Home for the Holidays: SEC
An SEC Newcomer, Some Traditional Powers, and a Recent BCS Champion All Missed the Postseason in 2012
The SEC has built a reputation as the nation’s toughest, most competitive conference, claiming the last six BCS championships. Alabama is responsible for two of those titles, and will play for the conference’s seventh straight when it takes on undefeated Notre Dame on Jan. 7.
Not every SEC team has had the same success as the Crimson Tide at boosting the conference’s profile in the last decade.
Of the five teams not playing in a bowl game in 2012-13, four of them will have new head coaches next year – Arkansas did not renew interim coach John L. Smith’s one-season contract, Auburn fired Gene Chizik after the team’s final game, and Tennessee and Kentucky dismissed their coaches partway through the teams’ disappointing seasons.
Auburn won the BCS title just two seasons ago, but they’re already back at the bottom of the SEC West. Their winless season in conference play was the final straw for Chizik, who was fired after following the 2010 national title with two subpar seasons.
Arkansas was expected to be a player in the West division this year, coming off an 11-2 season and a Cotton Bowl win, but when former coach Bobby Petrino’s motorcycle went off the road in the offseason, the rest of the year went into the ditch with it. The Razorbacks finished 4-8 and got a jumpstart on 2013 when they hired Wisconsin’s Bret Bielema as their new coach.
Kentucky and Tennessee have struggled often in the last few years, but both programs hope to turn a new leaf in 2013, terminating their coaches mid-year to get a head start on finding the person who they hope will rejuvenate their teams and make them competitive in the conference once again.
Missouri is the lone non-bowl-bound team in the SEC to keep its coach, but the Tigers were playing under different circumstances. It was Missouri’s first season in the conference after coming over from the Big XII, and the Tigers struggled against new competition.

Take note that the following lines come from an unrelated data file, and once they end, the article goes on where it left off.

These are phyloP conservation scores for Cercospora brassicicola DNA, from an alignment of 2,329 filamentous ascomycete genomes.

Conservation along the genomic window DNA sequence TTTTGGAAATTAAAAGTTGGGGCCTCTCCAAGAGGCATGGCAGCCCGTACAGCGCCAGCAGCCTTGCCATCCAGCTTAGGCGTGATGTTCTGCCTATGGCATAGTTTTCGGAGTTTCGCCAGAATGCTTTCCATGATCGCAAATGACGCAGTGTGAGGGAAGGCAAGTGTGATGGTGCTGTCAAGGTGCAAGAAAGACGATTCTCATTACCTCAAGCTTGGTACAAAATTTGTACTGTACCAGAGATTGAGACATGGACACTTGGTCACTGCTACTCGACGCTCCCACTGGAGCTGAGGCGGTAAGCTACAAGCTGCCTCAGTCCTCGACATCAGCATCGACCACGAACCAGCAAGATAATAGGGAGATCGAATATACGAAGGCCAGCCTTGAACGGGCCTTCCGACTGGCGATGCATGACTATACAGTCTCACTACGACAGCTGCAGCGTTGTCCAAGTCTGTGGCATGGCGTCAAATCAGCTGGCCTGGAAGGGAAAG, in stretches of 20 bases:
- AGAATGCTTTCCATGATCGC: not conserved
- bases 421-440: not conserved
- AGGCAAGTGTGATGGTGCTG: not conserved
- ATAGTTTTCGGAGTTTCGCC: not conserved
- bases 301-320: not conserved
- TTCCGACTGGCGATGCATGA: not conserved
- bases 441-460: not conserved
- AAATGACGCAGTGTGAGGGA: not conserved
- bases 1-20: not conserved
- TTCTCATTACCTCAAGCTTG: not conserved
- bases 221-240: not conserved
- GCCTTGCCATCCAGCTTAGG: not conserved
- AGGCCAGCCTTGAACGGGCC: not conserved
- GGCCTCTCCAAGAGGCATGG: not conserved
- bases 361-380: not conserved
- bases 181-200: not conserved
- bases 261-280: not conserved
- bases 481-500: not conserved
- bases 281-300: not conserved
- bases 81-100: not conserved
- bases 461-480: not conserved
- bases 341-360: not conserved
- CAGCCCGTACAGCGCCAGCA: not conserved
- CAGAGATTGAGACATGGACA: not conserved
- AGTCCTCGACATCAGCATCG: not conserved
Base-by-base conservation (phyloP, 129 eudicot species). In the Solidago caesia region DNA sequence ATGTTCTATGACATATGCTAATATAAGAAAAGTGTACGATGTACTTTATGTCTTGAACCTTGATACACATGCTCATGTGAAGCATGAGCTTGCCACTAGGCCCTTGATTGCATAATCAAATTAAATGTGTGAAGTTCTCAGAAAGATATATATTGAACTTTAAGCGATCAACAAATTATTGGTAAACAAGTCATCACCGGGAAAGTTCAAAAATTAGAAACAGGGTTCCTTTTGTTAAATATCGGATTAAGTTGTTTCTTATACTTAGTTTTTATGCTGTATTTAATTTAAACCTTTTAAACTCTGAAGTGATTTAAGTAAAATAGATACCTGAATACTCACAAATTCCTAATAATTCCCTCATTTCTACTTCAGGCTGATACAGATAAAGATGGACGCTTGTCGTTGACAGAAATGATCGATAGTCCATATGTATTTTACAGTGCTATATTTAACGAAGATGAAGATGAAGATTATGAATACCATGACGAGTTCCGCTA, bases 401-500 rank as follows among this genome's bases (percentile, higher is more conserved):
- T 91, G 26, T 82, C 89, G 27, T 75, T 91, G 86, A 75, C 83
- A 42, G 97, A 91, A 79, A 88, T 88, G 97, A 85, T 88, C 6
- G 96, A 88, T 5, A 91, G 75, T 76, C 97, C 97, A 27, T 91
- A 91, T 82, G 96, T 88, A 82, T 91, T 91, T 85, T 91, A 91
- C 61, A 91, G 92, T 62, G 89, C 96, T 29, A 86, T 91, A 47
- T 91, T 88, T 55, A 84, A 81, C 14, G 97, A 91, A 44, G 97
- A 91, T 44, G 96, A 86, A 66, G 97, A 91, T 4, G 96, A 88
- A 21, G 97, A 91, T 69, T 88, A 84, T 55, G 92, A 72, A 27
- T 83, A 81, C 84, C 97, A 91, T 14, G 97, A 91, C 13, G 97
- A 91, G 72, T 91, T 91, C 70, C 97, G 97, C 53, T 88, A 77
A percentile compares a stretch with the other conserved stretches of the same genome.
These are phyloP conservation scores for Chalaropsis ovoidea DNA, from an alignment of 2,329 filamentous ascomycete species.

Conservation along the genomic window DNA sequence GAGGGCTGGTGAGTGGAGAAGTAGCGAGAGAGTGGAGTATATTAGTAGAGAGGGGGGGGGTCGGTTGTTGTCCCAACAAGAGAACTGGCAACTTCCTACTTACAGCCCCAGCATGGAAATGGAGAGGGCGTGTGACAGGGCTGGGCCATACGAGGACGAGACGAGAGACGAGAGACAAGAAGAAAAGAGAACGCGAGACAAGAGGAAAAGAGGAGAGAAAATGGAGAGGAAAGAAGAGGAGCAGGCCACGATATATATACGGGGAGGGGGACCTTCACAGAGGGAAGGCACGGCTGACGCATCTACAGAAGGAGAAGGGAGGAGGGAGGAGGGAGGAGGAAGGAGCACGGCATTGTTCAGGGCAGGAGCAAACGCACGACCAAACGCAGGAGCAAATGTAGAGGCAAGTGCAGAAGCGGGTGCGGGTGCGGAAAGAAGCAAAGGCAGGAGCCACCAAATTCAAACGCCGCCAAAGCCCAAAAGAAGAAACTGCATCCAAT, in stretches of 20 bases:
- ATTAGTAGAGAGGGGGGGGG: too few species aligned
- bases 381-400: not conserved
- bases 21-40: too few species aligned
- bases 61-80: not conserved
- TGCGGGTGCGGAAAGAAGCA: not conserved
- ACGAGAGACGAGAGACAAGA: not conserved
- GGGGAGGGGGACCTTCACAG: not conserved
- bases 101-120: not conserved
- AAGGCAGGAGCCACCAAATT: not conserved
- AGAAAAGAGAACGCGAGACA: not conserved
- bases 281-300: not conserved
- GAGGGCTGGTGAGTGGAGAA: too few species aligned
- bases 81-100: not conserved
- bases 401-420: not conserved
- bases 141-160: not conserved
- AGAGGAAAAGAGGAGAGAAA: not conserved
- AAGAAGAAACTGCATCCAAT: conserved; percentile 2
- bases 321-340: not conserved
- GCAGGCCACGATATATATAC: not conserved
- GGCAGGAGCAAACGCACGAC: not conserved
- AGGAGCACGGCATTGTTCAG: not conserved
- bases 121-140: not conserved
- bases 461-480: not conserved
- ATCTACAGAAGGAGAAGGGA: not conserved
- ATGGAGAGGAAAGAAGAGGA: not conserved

All five of these SEC teams ended their seasons early than hoped, but with all of them undergoing big transitions, things could look very different at this time next year.
The program has been on a downward slide since the tail end of the Phil Fulmer era, but the UT fans clamoring for Fulmer's firing didn't know how good they had it. Since his firing, Tennessee has had just one winning season and not much luck at landing a long-term coach. Lane Kiffin left after 14 months, and Derek Dooley and his orange gameday slacks were given the boot earlier this year.
Now, the Vols have turned to Butch Jones, who was 23-14 in three seasons as Cincinnati's head coach. Jones, who was signed to a six-year contract, will start fresh in 2013. Quarterback Tyler Bray and wide receiver Justin Hunter have already declared for the NFL draft, and WR Cordarrelle Patterson is expected to follow.
Kentucky was the first SEC team to can its coach in 2012. In early November, the university announced that Joker Phillips would finish out the year but would not return next season. He's already taken a position as the new receivers coach and recruiting coordinator for the Florida Gators, leaving the Wildcats' rebuilding project to new head coach Mark Stoops. Most recently, Stoops was the defensive coordinator at Florida State. Hopefully, he's equally capable at handling an offense: UK's was at the bottom of the SEC this year.
Few teams, and few coaches, have fallen as far and as fast as Auburn and Gene Chizik. With considerable help from one-and-done quarterback and Heisman Trophy winner Cam Newton, the Tigers shot to the top of the college football ranks a few seasons ago but haven't been back since. Auburn struggled to find consistency at quarterback and hired Gus Malzahn, the architect of the national title winning offense, in attempt to get the team back on track in 2013.
Arkansas had one of the most interesting years in college football - but for the wrong reasons. Former coach Bobby Petrino was fired after a motorcycle accident that revealed an affair with a subordinate. The team suffered one of the season's biggest upset losses, falling to the University of Louisiana-Monroe in overtime on Sept. 8. The season went downhill from there. Quarterback Tyler Wilson suffered a concussion against ULM, accused the team of quitting in a postgame press conference, and struggled with a lack of experienced receivers. Running back Knile Davis, returning from a serious ankle injury, also fell short of his preseason Heisman potential and will try his luck in the NFL next year.
Missouri had a rough welcome to the SEC, finishing 5-7 in the first season in a new conference, although five of the seven losses were to ranked opponents. The team's offense sputtered throughout the year, in part due to a rash of injuries, to starting quarterback James Franklin and his linemen. The Tigers were the only team that didn't axe their coach after a rough season, but expect to see some differences next season, after offensive coordinator David Yost resigned after the end of the year.
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